Tag Archives: Finance

The Prioritisation Framework: making the most of your budget

By Public Health England (2018)

Local public health teams are facing increasingly complex and challenging decisions over what services to invest in and disinvest from. The Prioritisation Framework is designed to help local authorities conduct a systematic prioritisation exercise, by greatly reducing the burden and complexity of the task.

The approach is based on Multi Criteria Decision Analysis, a recognised decision support technique which has been successfully used in a variety of contexts.

Throughout the tool, users are provided with extensive guidance and links to other relevant resources. A supporting materials pack is available from the PHE Health Economics team at healtheconomics@phe.gov.uk.

Click  here to view this tool

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Using digital technology to improve the public’s health: a guide for local authorities

By  Local Government Association (2018)

Several case studies showing how various local authorities have used digital technologies to deliver value for money.

Click here to view these case studies 

Right care: wrong answers

Dropkin, G. Journal of Public Health, https://doi.org/10.1093/pubmed/fdx136

Published: 03 November 2017

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Background

NHS RightCare is an NHS England programme describing itself as ‘a proven approach that delivers better patient outcomes’. It identifies opportunities for savings and quality improvements, comparing each Clinical Commissioning Group (CCG) with the ‘Best 5’ of a fixed set of ‘Similar 10’ CCGs chosen using equally weighted demographic and deprivation indicators. This article tests whether these indicators are sufficient and equal weighting is appropriate, and evaluates significance.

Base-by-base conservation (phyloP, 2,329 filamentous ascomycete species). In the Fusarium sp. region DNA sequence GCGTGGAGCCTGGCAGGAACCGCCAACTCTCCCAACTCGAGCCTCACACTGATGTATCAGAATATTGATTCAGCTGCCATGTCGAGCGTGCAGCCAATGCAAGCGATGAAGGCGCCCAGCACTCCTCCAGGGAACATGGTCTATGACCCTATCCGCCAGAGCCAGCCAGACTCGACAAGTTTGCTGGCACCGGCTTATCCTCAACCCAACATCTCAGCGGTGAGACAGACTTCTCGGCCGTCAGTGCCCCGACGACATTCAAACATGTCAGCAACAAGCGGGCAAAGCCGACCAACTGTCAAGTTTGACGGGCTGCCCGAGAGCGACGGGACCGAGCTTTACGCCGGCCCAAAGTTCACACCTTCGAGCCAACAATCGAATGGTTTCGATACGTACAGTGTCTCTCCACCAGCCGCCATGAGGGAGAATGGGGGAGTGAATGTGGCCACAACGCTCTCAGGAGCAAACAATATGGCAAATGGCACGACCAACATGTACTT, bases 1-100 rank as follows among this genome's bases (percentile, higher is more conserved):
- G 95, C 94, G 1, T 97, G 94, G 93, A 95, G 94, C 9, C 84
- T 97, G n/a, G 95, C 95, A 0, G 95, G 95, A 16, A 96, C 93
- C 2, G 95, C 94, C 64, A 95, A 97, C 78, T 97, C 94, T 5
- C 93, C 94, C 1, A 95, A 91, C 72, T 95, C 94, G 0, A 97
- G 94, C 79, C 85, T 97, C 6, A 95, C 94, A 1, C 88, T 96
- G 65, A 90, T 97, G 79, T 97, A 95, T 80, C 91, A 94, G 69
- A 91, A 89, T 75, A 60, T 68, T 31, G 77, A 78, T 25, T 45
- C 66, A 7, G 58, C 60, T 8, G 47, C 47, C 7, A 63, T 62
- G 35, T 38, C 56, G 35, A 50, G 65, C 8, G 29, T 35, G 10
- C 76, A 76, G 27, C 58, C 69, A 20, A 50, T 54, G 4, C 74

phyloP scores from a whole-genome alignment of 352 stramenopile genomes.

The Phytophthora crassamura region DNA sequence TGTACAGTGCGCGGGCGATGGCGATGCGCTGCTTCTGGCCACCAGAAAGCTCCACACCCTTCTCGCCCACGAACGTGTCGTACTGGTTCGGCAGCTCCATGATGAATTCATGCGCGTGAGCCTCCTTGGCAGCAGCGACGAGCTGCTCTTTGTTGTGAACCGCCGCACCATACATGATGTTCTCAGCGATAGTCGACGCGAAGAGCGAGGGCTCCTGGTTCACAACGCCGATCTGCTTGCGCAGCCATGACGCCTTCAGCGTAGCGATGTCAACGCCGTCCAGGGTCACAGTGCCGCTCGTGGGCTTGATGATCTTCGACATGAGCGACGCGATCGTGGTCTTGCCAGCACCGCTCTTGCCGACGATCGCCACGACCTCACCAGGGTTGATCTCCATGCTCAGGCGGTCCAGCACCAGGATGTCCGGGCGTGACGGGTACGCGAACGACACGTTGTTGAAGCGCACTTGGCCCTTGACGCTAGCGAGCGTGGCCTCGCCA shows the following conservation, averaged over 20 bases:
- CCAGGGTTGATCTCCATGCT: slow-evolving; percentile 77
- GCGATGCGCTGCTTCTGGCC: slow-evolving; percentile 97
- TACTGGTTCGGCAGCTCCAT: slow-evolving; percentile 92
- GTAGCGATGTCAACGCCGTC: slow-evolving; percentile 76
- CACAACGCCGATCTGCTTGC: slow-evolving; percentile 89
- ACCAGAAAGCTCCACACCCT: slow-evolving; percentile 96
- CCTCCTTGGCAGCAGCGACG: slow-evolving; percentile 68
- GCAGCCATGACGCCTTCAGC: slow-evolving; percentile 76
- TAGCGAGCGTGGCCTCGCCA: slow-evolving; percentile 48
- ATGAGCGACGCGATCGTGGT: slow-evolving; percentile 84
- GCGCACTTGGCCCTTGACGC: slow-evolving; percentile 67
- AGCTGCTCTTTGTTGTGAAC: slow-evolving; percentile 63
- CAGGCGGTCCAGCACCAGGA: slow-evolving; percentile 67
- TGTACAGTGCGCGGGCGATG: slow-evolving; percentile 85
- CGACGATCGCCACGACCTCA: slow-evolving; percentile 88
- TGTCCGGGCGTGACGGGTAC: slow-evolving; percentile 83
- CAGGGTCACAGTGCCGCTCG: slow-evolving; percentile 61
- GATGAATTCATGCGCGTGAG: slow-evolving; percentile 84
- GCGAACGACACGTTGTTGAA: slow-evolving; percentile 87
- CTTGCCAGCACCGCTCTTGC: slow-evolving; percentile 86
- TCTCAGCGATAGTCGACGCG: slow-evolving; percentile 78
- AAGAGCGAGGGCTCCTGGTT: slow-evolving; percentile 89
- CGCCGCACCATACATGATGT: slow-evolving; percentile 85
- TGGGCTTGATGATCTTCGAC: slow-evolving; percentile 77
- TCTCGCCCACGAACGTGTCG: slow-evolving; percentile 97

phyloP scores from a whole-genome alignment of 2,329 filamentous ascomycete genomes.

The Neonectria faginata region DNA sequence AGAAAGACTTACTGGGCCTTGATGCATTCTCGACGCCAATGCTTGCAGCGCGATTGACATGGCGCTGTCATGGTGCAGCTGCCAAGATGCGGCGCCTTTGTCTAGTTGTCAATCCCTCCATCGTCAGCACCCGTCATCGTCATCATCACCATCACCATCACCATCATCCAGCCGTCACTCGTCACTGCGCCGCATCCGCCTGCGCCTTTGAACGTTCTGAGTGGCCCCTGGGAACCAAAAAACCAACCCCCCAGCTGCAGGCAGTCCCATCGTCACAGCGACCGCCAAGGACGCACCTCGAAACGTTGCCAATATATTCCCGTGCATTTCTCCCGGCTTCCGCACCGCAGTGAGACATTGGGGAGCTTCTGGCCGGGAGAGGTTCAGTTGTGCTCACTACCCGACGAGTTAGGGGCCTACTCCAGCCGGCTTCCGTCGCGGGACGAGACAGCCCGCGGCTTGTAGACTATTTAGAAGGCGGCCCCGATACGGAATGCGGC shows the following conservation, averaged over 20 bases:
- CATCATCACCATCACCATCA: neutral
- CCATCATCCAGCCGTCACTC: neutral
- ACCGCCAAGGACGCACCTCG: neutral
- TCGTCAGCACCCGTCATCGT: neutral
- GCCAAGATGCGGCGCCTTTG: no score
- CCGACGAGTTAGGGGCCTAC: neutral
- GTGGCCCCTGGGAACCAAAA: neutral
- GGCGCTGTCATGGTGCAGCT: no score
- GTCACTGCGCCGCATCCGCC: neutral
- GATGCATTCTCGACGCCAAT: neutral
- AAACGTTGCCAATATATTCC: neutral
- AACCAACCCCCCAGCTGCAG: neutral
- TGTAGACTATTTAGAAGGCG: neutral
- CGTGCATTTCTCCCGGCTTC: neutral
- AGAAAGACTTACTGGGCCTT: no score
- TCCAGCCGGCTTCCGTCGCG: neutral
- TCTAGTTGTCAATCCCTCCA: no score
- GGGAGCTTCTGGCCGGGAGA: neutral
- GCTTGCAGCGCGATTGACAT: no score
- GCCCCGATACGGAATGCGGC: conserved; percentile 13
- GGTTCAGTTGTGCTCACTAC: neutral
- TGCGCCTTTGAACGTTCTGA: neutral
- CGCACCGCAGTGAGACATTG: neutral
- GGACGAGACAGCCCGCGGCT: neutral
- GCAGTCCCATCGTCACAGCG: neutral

Methods

Robust public data on lung, colorectal, and breast cancer mortality is modelled using the indicators and incidence. Peers chosen using the preferred models are compared with the Similar 10. Confidence intervals are obtained for comparator group averages. RightCare significance is simulated.

Results

Preferred models have unequally weighted covariates. Incidence is the strongest predictor of lung cancer mortality. The ‘Similar 10’ are inappropriate comparators. RightCare significance ignores variability of comparator outcomes, causing 12% Type I errors. Whilst RightCare shows 1842 annual avoidable lung cancer deaths in 80 CCGs, only 168 deaths in 8 CCGs appear exceptional using appropriate peers and CIs.

Conclusion

CCGs cannot expect to match the average performance of the RightCare ‘Best 5’. Until the methodology is examined with data of known quality, claims that RightCare is a ‘proven approach’ are unsubstantiated.

 

Current, future and avoidable costs of stroke in the UK – Societal costs of stroke in the next 20 years and potential returns from increased spending on research

By The Stroke Association (2017)

This report estimates that the current cost of stroke to the UK is £26 billion every year, a threefold increase from the previous estimated cost of £9 billion. The figures also predict that a growing and ageing population, increasing numbers of stroke survivors, and rising care costs are crucial factors behind the increasing financial burden of stroke over the next 20 years.

Click here to view this report

Big cuts planned to public health budgets

by The King’s Fund (2017)

Central government cuts have forced councils to reduce planned spending on vital public health services such as sexual health clinics and reducing harm from smoking, alcohol and drugs by £85 million, according to new analysis by The King’s Fund.

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Click here to view the King’s Fund analysis

NHS needs £9.5bn to transform

By BMA  (2017)

This analysis of the 44 STPs in England estimates that £9.5bn of capital funding is required to create the infrastructure to deliver the plans. The BMA sent out a series of FOI requests and have compiled information for each STP area on the financial needs required to implement the plans in each area. 

Click here to view this analysis

Extended hours in primary care linked to reductions in minor A&E attendances

By National Institute for Health Research (2016)

This briefing summarises the findings of a study that found that practices that offered additional appointments showed a reduction in the number of their patients attending emergency departments for minor conditions but that there was no overall reduction in emergency visits. Costs were reduced for emergency departments but by less than the cost of the additional appointments. These findings suggest additional appointments may help reduce minor A&E visits but may be more costly overall.

Click here to view this briefing